Wednesday, March 14, 2018

Bookish Jay & The Reading Mermaid: Book Challenge Update

Hello my beauties! I am updating the Bookish Jay and Reading Mermaid Challenge today. Jay from The Scented Library and I created a reading challenge in the beginning of the year and I think it is about time for a check-in. The original challenge can be found here if you still want to join in. Never too late! I am not including all the categories in this post but rather only the ones I have read and checked off. 

My rating system is pretty straightforward * = meh, ** = good, *** = please go read it. 

2. Adventure awaits! Choose a rather adventurous read.
Jackaroo by Cynthia Voigt- I picked this up for sale at the library years ago for a dime. I finally got around to reading it and let me tell you, that was the best way to spend a dime on the planet. I forgot I read a novel by Cynthia Voigt several years ago when Savanna was a baby (A Solitary Blue) and it fled my mind how deep she writes. This novel is that way too. It takes place in the medieval times and revolves around Gwyn, a young Innkeeper's daughter, who bucks the two choices she has in life: get married or be a spinster. This story is steeped in adventure but can also be very meaningful if one chooses to see. I loved it so much I quickly bought the other three in The Kingdom series. ***

5. A memoir.
On Writing: A Memoir of the Craft by Stephen King- I borrowed this from a co-worker and I am very happy I did. It was insightful reading a bit about King's past and how he approaches writing. I took away some great lessons and even taught a few to my students in the writing class I teach. If you are a Stephen King fan I recommend it. We will be headed to Maine this summer and I am thinking about visiting his hometown. ***

6. A story set in a forest or mountains, or depicting either on the cover.
Gap Creek by Robert Morgan- This story is set in the Appalachian mountains during a time when there is no electricity or running water (other than the creeks of course) and life is very much lived on the land and by the work of the hand. The story follows the life of Julie (nice name!) from the moment she leaves her own family to cleave to that of her husband's. This book is brilliant in the sense that you get a true grasp of how difficult life could be, and at times it made me squirm when she made those naive choices every young adult makes at some point and suffered the consequences. Though at times it was utterly heartbreaking, I still enjoyed it. ***

7. An epistolary novel, told in letters or journal entries.
Attachments by Rainbow Rowell- This probably isn't a true epistolary novel in the sense that it is not entirely told via letters or entries but of the two main characters, one is told solely via emails she sends to her BBF while the other character is narrated in a more traditional style. It is a humorous love story and I cackled out loud numerous times. Rainbow Rowell knows how to hit me in the heart and the funny bone. ***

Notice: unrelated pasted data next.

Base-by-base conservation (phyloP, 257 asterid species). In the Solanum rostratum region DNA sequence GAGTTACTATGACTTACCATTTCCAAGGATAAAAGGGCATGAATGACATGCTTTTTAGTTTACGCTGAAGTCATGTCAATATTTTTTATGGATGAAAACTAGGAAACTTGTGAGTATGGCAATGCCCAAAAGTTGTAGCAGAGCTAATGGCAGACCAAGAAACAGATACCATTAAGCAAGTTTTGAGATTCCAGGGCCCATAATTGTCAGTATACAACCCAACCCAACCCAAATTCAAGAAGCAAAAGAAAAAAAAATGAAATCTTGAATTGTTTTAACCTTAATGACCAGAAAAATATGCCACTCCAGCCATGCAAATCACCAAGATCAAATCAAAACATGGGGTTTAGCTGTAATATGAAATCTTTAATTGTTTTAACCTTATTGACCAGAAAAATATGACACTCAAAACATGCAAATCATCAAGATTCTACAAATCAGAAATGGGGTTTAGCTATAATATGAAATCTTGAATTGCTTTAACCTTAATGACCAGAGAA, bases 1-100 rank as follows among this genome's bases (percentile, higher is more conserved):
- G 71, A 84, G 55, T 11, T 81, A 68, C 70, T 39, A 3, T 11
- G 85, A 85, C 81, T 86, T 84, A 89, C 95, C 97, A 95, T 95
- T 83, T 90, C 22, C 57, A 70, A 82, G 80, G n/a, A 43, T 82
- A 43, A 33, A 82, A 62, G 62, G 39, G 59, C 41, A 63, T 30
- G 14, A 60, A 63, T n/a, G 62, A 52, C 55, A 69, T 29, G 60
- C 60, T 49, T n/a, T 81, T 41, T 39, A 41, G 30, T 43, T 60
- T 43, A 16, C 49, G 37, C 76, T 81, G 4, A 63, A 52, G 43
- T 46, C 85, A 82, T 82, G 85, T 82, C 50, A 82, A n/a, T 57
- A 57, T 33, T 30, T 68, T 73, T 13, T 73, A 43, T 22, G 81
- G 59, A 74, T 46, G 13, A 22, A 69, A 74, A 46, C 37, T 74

9. Pick up one of those neglected TBR books you have lurking about. I know you do.
Caraval by Stephanie Garber- This book was recommended to me by a Facebook friend ages and ages ago. He desperately wanted me to read it and I had heard that it was good so it was promptly put on my TBR list on GoodReads where it languished. Apparently I let it stew long enough that it turned up on deep discount at Books-A-Million where I snapped it up for less than $5. It is a maze of a YA book that chronicles two sisters and their quest to escape their abusive father and his overbearing reign by attending and participating in a circus that performs once a year. It was a fun read, although predictable at times. I did want a touch more steam between the one sister and her "guide" for the performance but maybe that comes in later books? **

14. Non-fiction to tickle the brain cells.
Midnight in the Garden of Good and Evil by John Berendt- Whoa. Nelly. Where has this book been all my life (other than sitting on my bookshelf for a few years...doh)? My sister and I are taking our family vacation in Savannah, GA this summer and this book is a great gateway to that mysterious and secretive southern town. Darby began reading it in preparation for our vacation and quickly told me to crack open my copy. It is the true tale of a New Yorker's love affair with the town and his experience befriending a fellow who would soon be accused of murder. I cannot wait to watch the movie. ***

15. A book from the library.
Alias Grace by Margaret Atwood- Margaret never lets me down. This story follows the life of a young servant who is accused of murder but loses her memory of the event. An up and coming doctor who studies amnesia begins a relationship with Grace, trying to solve the mystery of her missing memory. I immediately watched the series on Netflix after reading the book and it was flipping amazing. It followed along perfectly and I loved it. ***

18. A book with a bird, on the cover or in the plot.
The Miniaturist by Jessie Burton- The tale of a young Dutch woman who is married off to a virtual stranger who is a rich merchant in Amsterdam that travels the world for the East India Trading Company. There are many mysteries that surround his household, himself and the miniaturist the young lady hired to fill her curio cabinet. Will she be able to make the house her home? I found it interesting enough to keep turning the pages but I am not sure how I felt about it in the end. **

27.  A book that was gifted to you.
All the Light We Cannot See by Anthony Doerr- A heartbreakingly beautiful story of a blind girl and a genius soldier during World War II. Their stories weave and intertwine so poignantly. All I can say is that you won't regret reading it. ***

28. A book by a debuted author.
Sea Change by S. M. Wheeler- A girl forms a bond with a kraken, and once he is captured against his will by pirates, she sets out to find and free him but she must complete various quests in order to unlock his cage. At times brutal and both heart and gut wrenching, this tale does touch upon the value of love and friendship and determining one's own identity. I found it a compelling read. *** 

I am beyond happy with my progress so far. I have read more interesting books than I have in most years. I did pick up a couple and put them down since they were not my cuppas so that may be why most I have read I have truly enjoyed. I am currently reading Holes because my daughter picked it out at a used bookstore and read it in one day and declared I needed to read it as well. I think it will be my "thrift shop find" on the challenge. I also have Outsiders waiting in the wings.